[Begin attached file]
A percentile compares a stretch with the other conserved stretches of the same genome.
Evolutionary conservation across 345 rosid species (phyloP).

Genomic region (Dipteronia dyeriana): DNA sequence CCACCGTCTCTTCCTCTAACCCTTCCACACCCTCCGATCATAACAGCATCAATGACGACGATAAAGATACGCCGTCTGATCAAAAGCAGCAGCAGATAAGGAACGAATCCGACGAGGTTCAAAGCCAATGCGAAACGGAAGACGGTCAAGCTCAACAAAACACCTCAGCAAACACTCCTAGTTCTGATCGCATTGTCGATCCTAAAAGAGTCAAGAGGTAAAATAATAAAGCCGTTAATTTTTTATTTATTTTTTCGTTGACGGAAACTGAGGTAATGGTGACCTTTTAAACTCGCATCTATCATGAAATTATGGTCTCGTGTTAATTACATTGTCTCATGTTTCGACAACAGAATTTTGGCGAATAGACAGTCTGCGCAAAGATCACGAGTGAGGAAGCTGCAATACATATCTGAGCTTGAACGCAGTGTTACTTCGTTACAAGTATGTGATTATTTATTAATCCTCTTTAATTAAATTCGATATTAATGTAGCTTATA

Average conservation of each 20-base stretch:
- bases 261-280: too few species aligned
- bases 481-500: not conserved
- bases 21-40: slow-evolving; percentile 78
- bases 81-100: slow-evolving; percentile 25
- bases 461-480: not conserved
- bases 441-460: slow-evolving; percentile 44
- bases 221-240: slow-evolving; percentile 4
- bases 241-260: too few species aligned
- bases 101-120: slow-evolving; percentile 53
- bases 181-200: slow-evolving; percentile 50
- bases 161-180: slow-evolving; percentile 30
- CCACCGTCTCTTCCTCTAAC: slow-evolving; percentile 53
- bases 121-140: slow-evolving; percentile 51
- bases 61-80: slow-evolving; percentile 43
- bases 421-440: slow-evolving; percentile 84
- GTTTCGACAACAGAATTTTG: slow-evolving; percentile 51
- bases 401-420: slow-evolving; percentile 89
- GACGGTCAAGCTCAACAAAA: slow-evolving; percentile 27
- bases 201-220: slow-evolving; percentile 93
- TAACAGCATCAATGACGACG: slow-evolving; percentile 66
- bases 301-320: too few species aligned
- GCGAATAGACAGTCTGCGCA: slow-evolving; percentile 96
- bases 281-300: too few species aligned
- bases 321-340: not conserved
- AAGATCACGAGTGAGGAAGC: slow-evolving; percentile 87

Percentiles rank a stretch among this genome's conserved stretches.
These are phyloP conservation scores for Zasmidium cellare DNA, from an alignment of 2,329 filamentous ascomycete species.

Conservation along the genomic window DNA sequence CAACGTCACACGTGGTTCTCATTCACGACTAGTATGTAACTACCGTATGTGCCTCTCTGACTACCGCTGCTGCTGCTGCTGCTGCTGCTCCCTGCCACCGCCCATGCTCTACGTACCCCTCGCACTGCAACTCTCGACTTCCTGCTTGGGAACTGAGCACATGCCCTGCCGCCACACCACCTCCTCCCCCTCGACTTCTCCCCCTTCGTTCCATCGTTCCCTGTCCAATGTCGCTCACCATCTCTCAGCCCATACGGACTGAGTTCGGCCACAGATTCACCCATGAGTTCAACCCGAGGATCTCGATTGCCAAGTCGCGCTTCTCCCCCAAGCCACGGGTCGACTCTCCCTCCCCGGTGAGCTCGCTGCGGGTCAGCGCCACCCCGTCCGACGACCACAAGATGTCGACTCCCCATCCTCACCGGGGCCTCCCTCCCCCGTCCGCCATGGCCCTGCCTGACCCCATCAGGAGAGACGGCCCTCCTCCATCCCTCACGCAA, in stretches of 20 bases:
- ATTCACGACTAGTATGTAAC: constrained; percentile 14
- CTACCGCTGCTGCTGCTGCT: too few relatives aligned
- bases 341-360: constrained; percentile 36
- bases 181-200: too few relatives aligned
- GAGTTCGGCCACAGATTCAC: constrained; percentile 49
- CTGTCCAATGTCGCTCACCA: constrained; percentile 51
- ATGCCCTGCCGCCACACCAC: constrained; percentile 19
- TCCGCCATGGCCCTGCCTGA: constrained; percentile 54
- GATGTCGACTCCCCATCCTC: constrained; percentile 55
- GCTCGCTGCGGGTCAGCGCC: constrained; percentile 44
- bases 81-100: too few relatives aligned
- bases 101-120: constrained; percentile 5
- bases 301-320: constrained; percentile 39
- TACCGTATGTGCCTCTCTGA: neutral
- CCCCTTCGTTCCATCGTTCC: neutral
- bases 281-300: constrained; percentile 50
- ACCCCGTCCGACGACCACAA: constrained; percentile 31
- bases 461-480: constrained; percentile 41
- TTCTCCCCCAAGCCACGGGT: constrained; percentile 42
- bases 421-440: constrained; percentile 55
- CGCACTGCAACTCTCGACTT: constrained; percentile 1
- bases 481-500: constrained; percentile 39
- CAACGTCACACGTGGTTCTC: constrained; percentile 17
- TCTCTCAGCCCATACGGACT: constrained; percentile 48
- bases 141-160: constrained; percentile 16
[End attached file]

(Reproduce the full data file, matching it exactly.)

A percentile compares a stretch with the other conserved stretches of the same genome.
Evolutionary conservation across 345 rosid species (phyloP).

Genomic region (Dipteronia dyeriana): DNA sequence CCACCGTCTCTTCCTCTAACCCTTCCACACCCTCCGATCATAACAGCATCAATGACGACGATAAAGATACGCCGTCTGATCAAAAGCAGCAGCAGATAAGGAACGAATCCGACGAGGTTCAAAGCCAATGCGAAACGGAAGACGGTCAAGCTCAACAAAACACCTCAGCAAACACTCCTAGTTCTGATCGCATTGTCGATCCTAAAAGAGTCAAGAGGTAAAATAATAAAGCCGTTAATTTTTTATTTATTTTTTCGTTGACGGAAACTGAGGTAATGGTGACCTTTTAAACTCGCATCTATCATGAAATTATGGTCTCGTGTTAATTACATTGTCTCATGTTTCGACAACAGAATTTTGGCGAATAGACAGTCTGCGCAAAGATCACGAGTGAGGAAGCTGCAATACATATCTGAGCTTGAACGCAGTGTTACTTCGTTACAAGTATGTGATTATTTATTAATCCTCTTTAATTAAATTCGATATTAATGTAGCTTATA

Average conservation of each 20-base stretch:
- bases 261-280: too few species aligned
- bases 481-500: not conserved
- bases 21-40: slow-evolving; percentile 78
- bases 81-100: slow-evolving; percentile 25
- bases 461-480: not conserved
- bases 441-460: slow-evolving; percentile 44
- bases 221-240: slow-evolving; percentile 4
- bases 241-260: too few species aligned
- bases 101-120: slow-evolving; percentile 53
- bases 181-200: slow-evolving; percentile 50
- bases 161-180: slow-evolving; percentile 30
- CCACCGTCTCTTCCTCTAAC: slow-evolving; percentile 53
- bases 121-140: slow-evolving; percentile 51
- bases 61-80: slow-evolving; percentile 43
- bases 421-440: slow-evolving; percentile 84
- GTTTCGACAACAGAATTTTG: slow-evolving; percentile 51
- bases 401-420: slow-evolving; percentile 89
- GACGGTCAAGCTCAACAAAA: slow-evolving; percentile 27
- bases 201-220: slow-evolving; percentile 93
- TAACAGCATCAATGACGACG: slow-evolving; percentile 66
- bases 301-320: too few species aligned
- GCGAATAGACAGTCTGCGCA: slow-evolving; percentile 96
- bases 281-300: too few species aligned
- bases 321-340: not conserved
- AAGATCACGAGTGAGGAAGC: slow-evolving; percentile 87

Percentiles rank a stretch among this genome's conserved stretches.
These are phyloP conservation scores for Zasmidium cellare DNA, from an alignment of 2,329 filamentous ascomycete species.

Conservation along the genomic window DNA sequence CAACGTCACACGTGGTTCTCATTCACGACTAGTATGTAACTACCGTATGTGCCTCTCTGACTACCGCTGCTGCTGCTGCTGCTGCTGCTCCCTGCCACCGCCCATGCTCTACGTACCCCTCGCACTGCAACTCTCGACTTCCTGCTTGGGAACTGAGCACATGCCCTGCCGCCACACCACCTCCTCCCCCTCGACTTCTCCCCCTTCGTTCCATCGTTCCCTGTCCAATGTCGCTCACCATCTCTCAGCCCATACGGACTGAGTTCGGCCACAGATTCACCCATGAGTTCAACCCGAGGATCTCGATTGCCAAGTCGCGCTTCTCCCCCAAGCCACGGGTCGACTCTCCCTCCCCGGTGAGCTCGCTGCGGGTCAGCGCCACCCCGTCCGACGACCACAAGATGTCGACTCCCCATCCTCACCGGGGCCTCCCTCCCCCGTCCGCCATGGCCCTGCCTGACCCCATCAGGAGAGACGGCCCTCCTCCATCCCTCACGCAA, in stretches of 20 bases:
- ATTCACGACTAGTATGTAAC: constrained; percentile 14
- CTACCGCTGCTGCTGCTGCT: too few relatives aligned
- bases 341-360: constrained; percentile 36
- bases 181-200: too few relatives aligned
- GAGTTCGGCCACAGATTCAC: constrained; percentile 49
- CTGTCCAATGTCGCTCACCA: constrained; percentile 51
- ATGCCCTGCCGCCACACCAC: constrained; percentile 19
- TCCGCCATGGCCCTGCCTGA: constrained; percentile 54
- GATGTCGACTCCCCATCCTC: constrained; percentile 55
- GCTCGCTGCGGGTCAGCGCC: constrained; percentile 44
- bases 81-100: too few relatives aligned
- bases 101-120: constrained; percentile 5
- bases 301-320: constrained; percentile 39
- TACCGTATGTGCCTCTCTGA: neutral
- CCCCTTCGTTCCATCGTTCC: neutral
- bases 281-300: constrained; percentile 50
- ACCCCGTCCGACGACCACAA: constrained; percentile 31
- bases 461-480: constrained; percentile 41
- TTCTCCCCCAAGCCACGGGT: constrained; percentile 42
- bases 421-440: constrained; percentile 55
- CGCACTGCAACTCTCGACTT: constrained; percentile 1
- bases 481-500: constrained; percentile 39
- CAACGTCACACGTGGTTCTC: constrained; percentile 17
- TCTCTCAGCCCATACGGACT: constrained; percentile 48
- bases 141-160: constrained; percentile 16